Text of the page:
Shape resonance

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A shape resonance is a metastable state in which an electron is trapped due the shape of a potential barrier.[1] Altunata[2] describes a state as being a shape resonance if, "the internal state of the system remains unchanged upon disintegration of the quasi-bound level." A more general discussion of resonances and their taxonomies in molecular system can be found in the review article by Schulz,;[3] for the discovery of the Fano resonance line-shape[4] and for the Majorana pioneering work in this field[5] by Antonio Bianconi; and for a mathematical review by Combes et al.[6]

Quantum mechanics[edit]

In quantum mechanics, a shape resonance, in contrast to a Feshbach resonance, is a resonance which is not turned into a bound state if the coupling between some degrees of freedom and the degrees of freedom associated to the fragmentation (reaction coordinates) are set to zero. More simply, the shape resonance total energy is more than the separated fragment energy.[7] Practical implications of this difference for lifetimes and spectral widths are mentioned in works such as Zobel.[8]

Related terms include a special kind of shape resonance, the core-excited shape resonance, and trap-induced shape resonance.[9]

Of course in one-dimensional systems, resonances are shape resonances. In a system with more than one degree of freedom, this definition makes sense only if the separable model, which supposes the two groups of degrees of freedom uncoupled, is a meaningful approximation. When the coupling becomes large, the situation is much less clear.

In the case of atomic and molecular electronic structure problems, it is well known that the self-consistent field (SCF) approximation is relevant at least as a starting point of more elaborate methods. The Slater determinants built from SCF orbitals (atomic or molecular orbitals) are shape resonances if only one electronic transition is required to emit one electron.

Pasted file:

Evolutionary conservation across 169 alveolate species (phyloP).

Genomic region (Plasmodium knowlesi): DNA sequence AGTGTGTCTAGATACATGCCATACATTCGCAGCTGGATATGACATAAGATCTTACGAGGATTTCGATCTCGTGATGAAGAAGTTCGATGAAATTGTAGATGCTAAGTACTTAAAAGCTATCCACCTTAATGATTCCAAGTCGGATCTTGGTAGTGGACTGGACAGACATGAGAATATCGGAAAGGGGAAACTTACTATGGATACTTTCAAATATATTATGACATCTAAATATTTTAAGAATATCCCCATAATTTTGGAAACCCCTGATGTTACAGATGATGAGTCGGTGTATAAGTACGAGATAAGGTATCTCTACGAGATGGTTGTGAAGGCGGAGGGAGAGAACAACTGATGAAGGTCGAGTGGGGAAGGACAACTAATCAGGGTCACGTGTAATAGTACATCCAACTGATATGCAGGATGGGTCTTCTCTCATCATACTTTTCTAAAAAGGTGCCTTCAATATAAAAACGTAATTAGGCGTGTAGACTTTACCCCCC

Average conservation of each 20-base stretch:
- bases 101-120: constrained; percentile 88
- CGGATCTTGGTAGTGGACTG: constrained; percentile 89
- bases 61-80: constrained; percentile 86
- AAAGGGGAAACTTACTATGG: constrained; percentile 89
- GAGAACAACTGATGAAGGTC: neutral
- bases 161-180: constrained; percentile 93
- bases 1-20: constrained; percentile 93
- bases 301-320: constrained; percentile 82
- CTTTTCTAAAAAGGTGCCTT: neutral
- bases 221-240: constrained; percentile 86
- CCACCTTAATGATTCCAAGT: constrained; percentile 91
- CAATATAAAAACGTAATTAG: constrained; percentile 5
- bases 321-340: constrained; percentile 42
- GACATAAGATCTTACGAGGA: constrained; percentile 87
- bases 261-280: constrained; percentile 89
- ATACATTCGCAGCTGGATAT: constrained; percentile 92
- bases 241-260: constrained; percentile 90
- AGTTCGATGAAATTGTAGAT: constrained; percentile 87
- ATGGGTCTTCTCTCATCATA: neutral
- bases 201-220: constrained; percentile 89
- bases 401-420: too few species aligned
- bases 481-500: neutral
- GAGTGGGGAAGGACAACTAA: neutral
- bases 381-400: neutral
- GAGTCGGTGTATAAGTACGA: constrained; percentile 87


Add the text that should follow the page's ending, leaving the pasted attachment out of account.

Today, there is some debate about the definition and even existence of the shape resonance in some systems observed with molecular spectroscopy.[10] It has been experimentally observed in the anionic yields from photofragmentation of small molecules to provide details of internal structure.[11]

In nuclear physics the concept of "Shape Resonance" is described by Amos de Shalit and Herman Feshbach in their book.[12]

"It is well known that the scattering from a potential shows characteristics peaks, as a function of energy, for such values of E that make the integral number of wave lengths sit within the potential. The resulting shape resonances are rather broad, their width being of the order of ...."

The shape resonances were observed around the years 1949–54 in nuclear scattering experiments. They indicate broad asymmetric peaks in the scattering cross section of neutrons or protons scattered by nuclei. The name "shape resonance" has been introduced to describe the fact that the resonance in the potential scattering for the particle of energy E is controlled by the shape of the nucleus. In fact the shape resonance occurs where the integral number of wavelengths of the particle sit within the potential of the nucleus of radius R. Therefore, the measure of the energies of the shape resonances in the neutron-nucleus scattering have been used in the years from 1947 to 1954 to measure the radii R of the nuclei with the precision of ±1×10−13 cm as it can be seen in the chapter "Elastic Cross Sections" of A Textbook in Nuclear Physics by R. D. Evans.[13]

The "shape resonances" are discussed in general introductory academic courses of quantum mechanics in the frame of potential scattering phenomena.[14]